• Yes, some people are working part-time. No, that’s not a disaster for the recovery. By Jared Bernstein, July 18, 2014, Washington Post: “By many indicators, the recent job market is clearly improving. It still has a long way to go, but the pace of employment growth is up and unemployment has fallen sharply in recent months. Importantly, the recent decline in the jobless rate has been for the right reason: people getting jobs as opposed to people leaving the labor market (since only jobseekers are counted as unemployed, if they give up the job search, the unemployment rate is artificially lowered). Still, those in the business of disparaging the ‘Obama recovery’ latched onto the spike in part-time work in the last jobs report as an indicator that the silver lining has a dark cloud around it. Based on the rise in part-time jobs in June, a Wall Street Journal opinion piece complained. . .”
  • Part-Time Workers Deserve the Shift, Not the Shaft, By Megan McArdle, July 17, 2014, Bloomberg View: “The plight of low-wage retail workers has generated much talk in recent years. As I’ve written before, I don’t find problematic the existence of jobs that do not pay enough to support a family. Retail jobs have never paid well, because retail margins tend to be pretty slim. The problem is not that retail is a low-wage job, but that an increasing number of people can’t find any other sort of job. The natural response of many people is to say, well, these are the jobs we have now, so they should pay what factory jobs used to. Yet like the manufacturing jobs that went away, many of those low-wage retail jobs also face competition — from higher-productivity firms. . .”

Affordable Housing and Tenant Rights – New York

As New York landlords push buyouts, renters resist, By Mireya Navarro, July 9, 2014, New York Times: “The first offer from the landlord’s representative came in April: Take $90,000 to move out, the tenants said they were told, or the landlord would sue and they would lose their apartments anyway. Lin Thai Ng, who lives in a cramped $500-a-month studio in downtown Manhattan with her husband, said no. The landlord persisted and offered $100,000. After they refused again, the couple got a notice saying they were not the lawful tenants and declaring them squatters. They were told they had 18 days to get out or they would be evicted. . .”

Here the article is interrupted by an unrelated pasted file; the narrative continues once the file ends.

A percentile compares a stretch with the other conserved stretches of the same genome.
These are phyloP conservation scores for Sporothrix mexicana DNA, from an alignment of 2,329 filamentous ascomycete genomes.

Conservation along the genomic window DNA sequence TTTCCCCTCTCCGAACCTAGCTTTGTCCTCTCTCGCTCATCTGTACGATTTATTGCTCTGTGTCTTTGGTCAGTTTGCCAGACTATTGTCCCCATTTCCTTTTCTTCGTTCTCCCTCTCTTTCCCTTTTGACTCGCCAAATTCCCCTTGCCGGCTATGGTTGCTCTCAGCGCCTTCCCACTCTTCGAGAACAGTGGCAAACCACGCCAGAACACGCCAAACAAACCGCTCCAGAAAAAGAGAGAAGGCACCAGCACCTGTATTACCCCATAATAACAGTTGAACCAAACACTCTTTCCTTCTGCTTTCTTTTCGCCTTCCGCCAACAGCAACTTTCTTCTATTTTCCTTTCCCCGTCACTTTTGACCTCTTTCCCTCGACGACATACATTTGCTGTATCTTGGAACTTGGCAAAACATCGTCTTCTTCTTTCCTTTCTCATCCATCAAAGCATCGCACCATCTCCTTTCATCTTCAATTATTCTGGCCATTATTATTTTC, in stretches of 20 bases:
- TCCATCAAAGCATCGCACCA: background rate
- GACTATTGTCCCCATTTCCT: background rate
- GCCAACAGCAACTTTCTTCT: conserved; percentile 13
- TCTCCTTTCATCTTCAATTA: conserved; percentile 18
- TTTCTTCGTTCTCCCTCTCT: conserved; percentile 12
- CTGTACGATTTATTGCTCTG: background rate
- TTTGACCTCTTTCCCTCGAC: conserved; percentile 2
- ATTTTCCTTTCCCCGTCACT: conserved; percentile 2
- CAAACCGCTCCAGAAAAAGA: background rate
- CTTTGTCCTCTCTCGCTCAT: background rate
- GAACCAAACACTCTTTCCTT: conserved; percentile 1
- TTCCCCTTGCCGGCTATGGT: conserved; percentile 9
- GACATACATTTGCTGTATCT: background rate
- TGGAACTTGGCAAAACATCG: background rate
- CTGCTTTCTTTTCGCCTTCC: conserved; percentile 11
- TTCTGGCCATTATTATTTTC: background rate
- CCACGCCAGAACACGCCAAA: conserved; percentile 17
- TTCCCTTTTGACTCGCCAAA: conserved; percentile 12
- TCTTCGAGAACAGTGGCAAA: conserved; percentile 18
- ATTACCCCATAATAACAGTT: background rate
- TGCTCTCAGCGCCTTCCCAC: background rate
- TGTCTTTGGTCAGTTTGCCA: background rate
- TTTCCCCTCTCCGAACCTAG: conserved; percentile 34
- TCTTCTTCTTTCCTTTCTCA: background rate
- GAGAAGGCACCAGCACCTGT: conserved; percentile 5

Workforce Innovation and Opportunity Act

  • House passes job-training bill, clearing for Obama, By Derek Wallbank, July 9, 2014, BloombergLawmakers criticized for a lack of productivity hailed an adult education and job training bill the U.S. House passed yesterday as evidence that Congress can get something done. The bill, which the House cleared for President Barack Obama’s signature on a 415-6 vote, authorizes $58 billion over six years for federal workforce development programs. It eliminates 15 programs still on the books, though most had become dormant in recent years. House lawmakers passed an earlier version of H.R. 803 last year. The Senate, after months of negotiations, passed an amended version in June. . .”
  • Congress is finally doing something about long term unemployment, By Danielle Kurtzelben, July 10, 2014, Vox: “Job training plays a curious role in American politics. On the one hand, nothing is less controversial than calls for a better-skilled workforce. On the other hand, over the years federal training initiatives have attracted a — somewhat deserved — reputation as a backwater of inefficient spending and unaccountable programs. But on Wednesday the notoriously unproductive Congress has passed a compromise Workforce Innovation and Opportunity Act. It’s a revamping of the Workforce Investment Act, the Labor Department’s main job training initiative. . .”

Child Poverty and Parental Relationships

To break cycle of child poverty, teaching mom and dad to get along, By Jennifer Ludden, July 8, 2014, NPR: “After a half-century of the War on Poverty, an anti-poverty agency in Ohio has concluded that decades of assistance alone just hasn’t changed lives. Instead, it says, the ongoing breakdown of the family is to blame. ‘You’re seeing the same people come year after year, and in some cases generation to generation. And so then you think, why is that happening?’ says Jennifer Jennette, program manager of the Community Action Commission of Erie, Huron and Richland Counties in Ohio. The family breakdown has only intensified since the controversial Moynihan Report 50 years ago declared out-of-wedlock births to be a main cause of black poverty. Today, for all women without a college degree, more than half of births are outside marriage. . .”

Poverty Definition – India

Setting a high bar for poverty in India, By Manu Joseph, July 9, 2014, New York Times: “It is not uncommon for Indians to stand in a line to receive alms from a politician as he gives away clothes, pots and laptops that would make Apple laugh. This is a custom that has survived from a time when the theater of charity was enough to make the poor feel grateful. But they have since come to regard such alms as political buffoonery and now expect substantial assistance from the government. To bring order to the public spending that subsidizes hundreds of millions of lives, and to ensure that the poorest receive what is meant for them, India is on a constant quest for a meaningful definition of poverty. . .”